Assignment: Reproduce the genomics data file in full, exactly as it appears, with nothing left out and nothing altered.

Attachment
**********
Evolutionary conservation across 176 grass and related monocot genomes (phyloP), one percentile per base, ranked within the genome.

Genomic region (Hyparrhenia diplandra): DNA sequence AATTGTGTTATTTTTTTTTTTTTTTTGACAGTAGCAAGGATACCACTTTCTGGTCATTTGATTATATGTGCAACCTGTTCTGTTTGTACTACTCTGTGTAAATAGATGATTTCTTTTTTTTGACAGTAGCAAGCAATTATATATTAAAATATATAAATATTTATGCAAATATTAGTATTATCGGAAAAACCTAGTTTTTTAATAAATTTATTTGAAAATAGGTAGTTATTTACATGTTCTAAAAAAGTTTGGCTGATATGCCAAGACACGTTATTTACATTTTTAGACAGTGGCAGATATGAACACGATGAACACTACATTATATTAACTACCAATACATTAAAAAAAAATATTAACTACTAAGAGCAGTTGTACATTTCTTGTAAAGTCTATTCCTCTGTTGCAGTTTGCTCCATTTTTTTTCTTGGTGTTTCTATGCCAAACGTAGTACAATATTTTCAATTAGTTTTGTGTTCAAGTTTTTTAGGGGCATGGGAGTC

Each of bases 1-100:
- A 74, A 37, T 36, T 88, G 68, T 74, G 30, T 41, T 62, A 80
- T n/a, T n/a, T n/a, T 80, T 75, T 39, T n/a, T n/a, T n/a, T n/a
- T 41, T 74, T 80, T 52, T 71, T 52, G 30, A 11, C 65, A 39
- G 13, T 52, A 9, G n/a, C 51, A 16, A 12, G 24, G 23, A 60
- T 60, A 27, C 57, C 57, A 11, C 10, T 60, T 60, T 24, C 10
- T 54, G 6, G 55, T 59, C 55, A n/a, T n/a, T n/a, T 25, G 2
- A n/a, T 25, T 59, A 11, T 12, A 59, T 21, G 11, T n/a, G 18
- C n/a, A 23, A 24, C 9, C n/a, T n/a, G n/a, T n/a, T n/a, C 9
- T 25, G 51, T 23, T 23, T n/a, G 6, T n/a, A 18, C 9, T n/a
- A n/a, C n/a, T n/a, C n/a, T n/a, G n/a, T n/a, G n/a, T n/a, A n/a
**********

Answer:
Evolutionary conservation across 176 grass and related monocot genomes (phyloP), one percentile per base, ranked within the genome.

Genomic region (Hyparrhenia diplandra): DNA sequence AATTGTGTTATTTTTTTTTTTTTTTTGACAGTAGCAAGGATACCACTTTCTGGTCATTTGATTATATGTGCAACCTGTTCTGTTTGTACTACTCTGTGTAAATAGATGATTTCTTTTTTTTGACAGTAGCAAGCAATTATATATTAAAATATATAAATATTTATGCAAATATTAGTATTATCGGAAAAACCTAGTTTTTTAATAAATTTATTTGAAAATAGGTAGTTATTTACATGTTCTAAAAAAGTTTGGCTGATATGCCAAGACACGTTATTTACATTTTTAGACAGTGGCAGATATGAACACGATGAACACTACATTATATTAACTACCAATACATTAAAAAAAAATATTAACTACTAAGAGCAGTTGTACATTTCTTGTAAAGTCTATTCCTCTGTTGCAGTTTGCTCCATTTTTTTTCTTGGTGTTTCTATGCCAAACGTAGTACAATATTTTCAATTAGTTTTGTGTTCAAGTTTTTTAGGGGCATGGGAGTC

Each of bases 1-100:
- A 74, A 37, T 36, T 88, G 68, T 74, G 30, T 41, T 62, A 80
- T n/a, T n/a, T n/a, T 80, T 75, T 39, T n/a, T n/a, T n/a, T n/a
- T 41, T 74, T 80, T 52, T 71, T 52, G 30, A 11, C 65, A 39
- G 13, T 52, A 9, G n/a, C 51, A 16, A 12, G 24, G 23, A 60
- T 60, A 27, C 57, C 57, A 11, C 10, T 60, T 60, T 24, C 10
- T 54, G 6, G 55, T 59, C 55, A n/a, T n/a, T n/a, T 25, G 2
- A n/a, T 25, T 59, A 11, T 12, A 59, T 21, G 11, T n/a, G 18
- C n/a, A 23, A 24, C 9, C n/a, T n/a, G n/a, T n/a, T n/a, C 9
- T 25, G 51, T 23, T 23, T n/a, G 6, T n/a, A 18, C 9, T n/a
- A n/a, C n/a, T n/a, C n/a, T n/a, G n/a, T n/a, G n/a, T n/a, A n/a